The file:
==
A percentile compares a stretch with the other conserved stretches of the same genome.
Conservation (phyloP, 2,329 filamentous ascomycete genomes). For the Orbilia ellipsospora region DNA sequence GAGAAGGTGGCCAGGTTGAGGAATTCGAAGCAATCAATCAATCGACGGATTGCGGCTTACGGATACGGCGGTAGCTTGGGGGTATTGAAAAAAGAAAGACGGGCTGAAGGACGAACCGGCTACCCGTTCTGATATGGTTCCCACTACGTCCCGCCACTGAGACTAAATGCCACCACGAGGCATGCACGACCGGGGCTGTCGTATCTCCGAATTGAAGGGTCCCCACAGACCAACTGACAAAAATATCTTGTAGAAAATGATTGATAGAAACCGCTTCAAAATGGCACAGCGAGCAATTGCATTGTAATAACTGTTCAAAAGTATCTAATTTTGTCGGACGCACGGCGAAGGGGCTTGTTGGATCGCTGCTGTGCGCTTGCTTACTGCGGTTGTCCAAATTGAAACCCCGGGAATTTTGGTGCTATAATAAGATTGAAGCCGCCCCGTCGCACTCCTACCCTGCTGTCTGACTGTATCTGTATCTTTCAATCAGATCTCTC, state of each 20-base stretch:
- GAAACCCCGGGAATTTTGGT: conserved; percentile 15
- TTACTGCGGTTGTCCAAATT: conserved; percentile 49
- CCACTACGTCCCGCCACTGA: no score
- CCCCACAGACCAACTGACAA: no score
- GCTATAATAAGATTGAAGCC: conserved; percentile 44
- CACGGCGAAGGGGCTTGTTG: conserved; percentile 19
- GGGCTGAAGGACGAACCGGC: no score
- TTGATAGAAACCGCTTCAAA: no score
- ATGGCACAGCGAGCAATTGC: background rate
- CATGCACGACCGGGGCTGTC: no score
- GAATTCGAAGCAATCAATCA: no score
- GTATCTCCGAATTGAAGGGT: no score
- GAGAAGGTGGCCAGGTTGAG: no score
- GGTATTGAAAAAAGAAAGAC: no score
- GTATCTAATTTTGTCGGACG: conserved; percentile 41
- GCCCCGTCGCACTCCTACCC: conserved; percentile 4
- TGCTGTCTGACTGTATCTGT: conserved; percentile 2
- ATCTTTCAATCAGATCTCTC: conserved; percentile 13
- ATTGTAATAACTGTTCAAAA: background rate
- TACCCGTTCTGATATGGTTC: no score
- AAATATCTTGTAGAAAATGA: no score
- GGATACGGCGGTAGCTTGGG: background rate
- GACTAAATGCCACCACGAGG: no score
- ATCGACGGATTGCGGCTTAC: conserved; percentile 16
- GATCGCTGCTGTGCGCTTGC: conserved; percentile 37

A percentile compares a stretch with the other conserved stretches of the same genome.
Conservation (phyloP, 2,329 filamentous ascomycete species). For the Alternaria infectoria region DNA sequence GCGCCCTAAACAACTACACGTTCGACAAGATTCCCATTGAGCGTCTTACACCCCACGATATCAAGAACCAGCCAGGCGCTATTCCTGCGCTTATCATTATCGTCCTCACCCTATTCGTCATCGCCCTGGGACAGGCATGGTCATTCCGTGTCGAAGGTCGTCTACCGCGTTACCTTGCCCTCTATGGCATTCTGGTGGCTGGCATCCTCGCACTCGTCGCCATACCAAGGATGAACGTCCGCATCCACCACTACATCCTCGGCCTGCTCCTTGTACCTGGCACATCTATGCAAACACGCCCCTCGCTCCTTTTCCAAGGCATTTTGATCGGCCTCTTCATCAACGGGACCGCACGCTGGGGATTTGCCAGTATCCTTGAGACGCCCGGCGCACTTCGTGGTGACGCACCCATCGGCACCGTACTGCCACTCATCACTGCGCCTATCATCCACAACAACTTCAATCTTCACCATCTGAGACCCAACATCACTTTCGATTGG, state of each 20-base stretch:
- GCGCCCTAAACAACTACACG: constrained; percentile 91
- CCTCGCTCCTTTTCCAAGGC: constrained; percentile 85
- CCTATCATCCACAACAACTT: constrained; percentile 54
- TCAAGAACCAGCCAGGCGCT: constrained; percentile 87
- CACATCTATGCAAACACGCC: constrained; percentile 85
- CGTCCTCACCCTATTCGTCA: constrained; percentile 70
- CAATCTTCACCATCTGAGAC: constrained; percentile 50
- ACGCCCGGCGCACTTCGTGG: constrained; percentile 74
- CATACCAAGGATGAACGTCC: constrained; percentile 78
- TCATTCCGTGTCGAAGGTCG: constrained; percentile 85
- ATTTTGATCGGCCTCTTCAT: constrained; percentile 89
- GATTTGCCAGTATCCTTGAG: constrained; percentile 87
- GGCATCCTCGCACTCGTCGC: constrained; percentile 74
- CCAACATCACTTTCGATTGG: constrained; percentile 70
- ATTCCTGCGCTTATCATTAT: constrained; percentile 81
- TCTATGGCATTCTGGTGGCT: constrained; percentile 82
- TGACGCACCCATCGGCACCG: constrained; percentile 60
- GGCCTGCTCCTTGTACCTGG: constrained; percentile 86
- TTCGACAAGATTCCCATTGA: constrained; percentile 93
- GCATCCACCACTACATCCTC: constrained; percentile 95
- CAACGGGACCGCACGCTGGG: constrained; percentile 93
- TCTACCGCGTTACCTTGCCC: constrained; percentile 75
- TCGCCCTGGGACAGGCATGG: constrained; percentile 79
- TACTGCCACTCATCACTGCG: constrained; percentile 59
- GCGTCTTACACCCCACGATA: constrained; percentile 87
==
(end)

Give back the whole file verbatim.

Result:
A percentile compares a stretch with the other conserved stretches of the same genome.
Conservation (phyloP, 2,329 filamentous ascomycete genomes). For the Orbilia ellipsospora region DNA sequence GAGAAGGTGGCCAGGTTGAGGAATTCGAAGCAATCAATCAATCGACGGATTGCGGCTTACGGATACGGCGGTAGCTTGGGGGTATTGAAAAAAGAAAGACGGGCTGAAGGACGAACCGGCTACCCGTTCTGATATGGTTCCCACTACGTCCCGCCACTGAGACTAAATGCCACCACGAGGCATGCACGACCGGGGCTGTCGTATCTCCGAATTGAAGGGTCCCCACAGACCAACTGACAAAAATATCTTGTAGAAAATGATTGATAGAAACCGCTTCAAAATGGCACAGCGAGCAATTGCATTGTAATAACTGTTCAAAAGTATCTAATTTTGTCGGACGCACGGCGAAGGGGCTTGTTGGATCGCTGCTGTGCGCTTGCTTACTGCGGTTGTCCAAATTGAAACCCCGGGAATTTTGGTGCTATAATAAGATTGAAGCCGCCCCGTCGCACTCCTACCCTGCTGTCTGACTGTATCTGTATCTTTCAATCAGATCTCTC, state of each 20-base stretch:
- GAAACCCCGGGAATTTTGGT: conserved; percentile 15
- TTACTGCGGTTGTCCAAATT: conserved; percentile 49
- CCACTACGTCCCGCCACTGA: no score
- CCCCACAGACCAACTGACAA: no score
- GCTATAATAAGATTGAAGCC: conserved; percentile 44
- CACGGCGAAGGGGCTTGTTG: conserved; percentile 19
- GGGCTGAAGGACGAACCGGC: no score
- TTGATAGAAACCGCTTCAAA: no score
- ATGGCACAGCGAGCAATTGC: background rate
- CATGCACGACCGGGGCTGTC: no score
- GAATTCGAAGCAATCAATCA: no score
- GTATCTCCGAATTGAAGGGT: no score
- GAGAAGGTGGCCAGGTTGAG: no score
- GGTATTGAAAAAAGAAAGAC: no score
- GTATCTAATTTTGTCGGACG: conserved; percentile 41
- GCCCCGTCGCACTCCTACCC: conserved; percentile 4
- TGCTGTCTGACTGTATCTGT: conserved; percentile 2
- ATCTTTCAATCAGATCTCTC: conserved; percentile 13
- ATTGTAATAACTGTTCAAAA: background rate
- TACCCGTTCTGATATGGTTC: no score
- AAATATCTTGTAGAAAATGA: no score
- GGATACGGCGGTAGCTTGGG: background rate
- GACTAAATGCCACCACGAGG: no score
- ATCGACGGATTGCGGCTTAC: conserved; percentile 16
- GATCGCTGCTGTGCGCTTGC: conserved; percentile 37

A percentile compares a stretch with the other conserved stretches of the same genome.
Conservation (phyloP, 2,329 filamentous ascomycete species). For the Alternaria infectoria region DNA sequence GCGCCCTAAACAACTACACGTTCGACAAGATTCCCATTGAGCGTCTTACACCCCACGATATCAAGAACCAGCCAGGCGCTATTCCTGCGCTTATCATTATCGTCCTCACCCTATTCGTCATCGCCCTGGGACAGGCATGGTCATTCCGTGTCGAAGGTCGTCTACCGCGTTACCTTGCCCTCTATGGCATTCTGGTGGCTGGCATCCTCGCACTCGTCGCCATACCAAGGATGAACGTCCGCATCCACCACTACATCCTCGGCCTGCTCCTTGTACCTGGCACATCTATGCAAACACGCCCCTCGCTCCTTTTCCAAGGCATTTTGATCGGCCTCTTCATCAACGGGACCGCACGCTGGGGATTTGCCAGTATCCTTGAGACGCCCGGCGCACTTCGTGGTGACGCACCCATCGGCACCGTACTGCCACTCATCACTGCGCCTATCATCCACAACAACTTCAATCTTCACCATCTGAGACCCAACATCACTTTCGATTGG, state of each 20-base stretch:
- GCGCCCTAAACAACTACACG: constrained; percentile 91
- CCTCGCTCCTTTTCCAAGGC: constrained; percentile 85
- CCTATCATCCACAACAACTT: constrained; percentile 54
- TCAAGAACCAGCCAGGCGCT: constrained; percentile 87
- CACATCTATGCAAACACGCC: constrained; percentile 85
- CGTCCTCACCCTATTCGTCA: constrained; percentile 70
- CAATCTTCACCATCTGAGAC: constrained; percentile 50
- ACGCCCGGCGCACTTCGTGG: constrained; percentile 74
- CATACCAAGGATGAACGTCC: constrained; percentile 78
- TCATTCCGTGTCGAAGGTCG: constrained; percentile 85
- ATTTTGATCGGCCTCTTCAT: constrained; percentile 89
- GATTTGCCAGTATCCTTGAG: constrained; percentile 87
- GGCATCCTCGCACTCGTCGC: constrained; percentile 74
- CCAACATCACTTTCGATTGG: constrained; percentile 70
- ATTCCTGCGCTTATCATTAT: constrained; percentile 81
- TCTATGGCATTCTGGTGGCT: constrained; percentile 82
- TGACGCACCCATCGGCACCG: constrained; percentile 60
- GGCCTGCTCCTTGTACCTGG: constrained; percentile 86
- TTCGACAAGATTCCCATTGA: constrained; percentile 93
- GCATCCACCACTACATCCTC: constrained; percentile 95
- CAACGGGACCGCACGCTGGG: constrained; percentile 93
- TCTACCGCGTTACCTTGCCC: constrained; percentile 75
- TCGCCCTGGGACAGGCATGG: constrained; percentile 79
- TACTGCCACTCATCACTGCG: constrained; percentile 59
- GCGTCTTACACCCCACGATA: constrained; percentile 87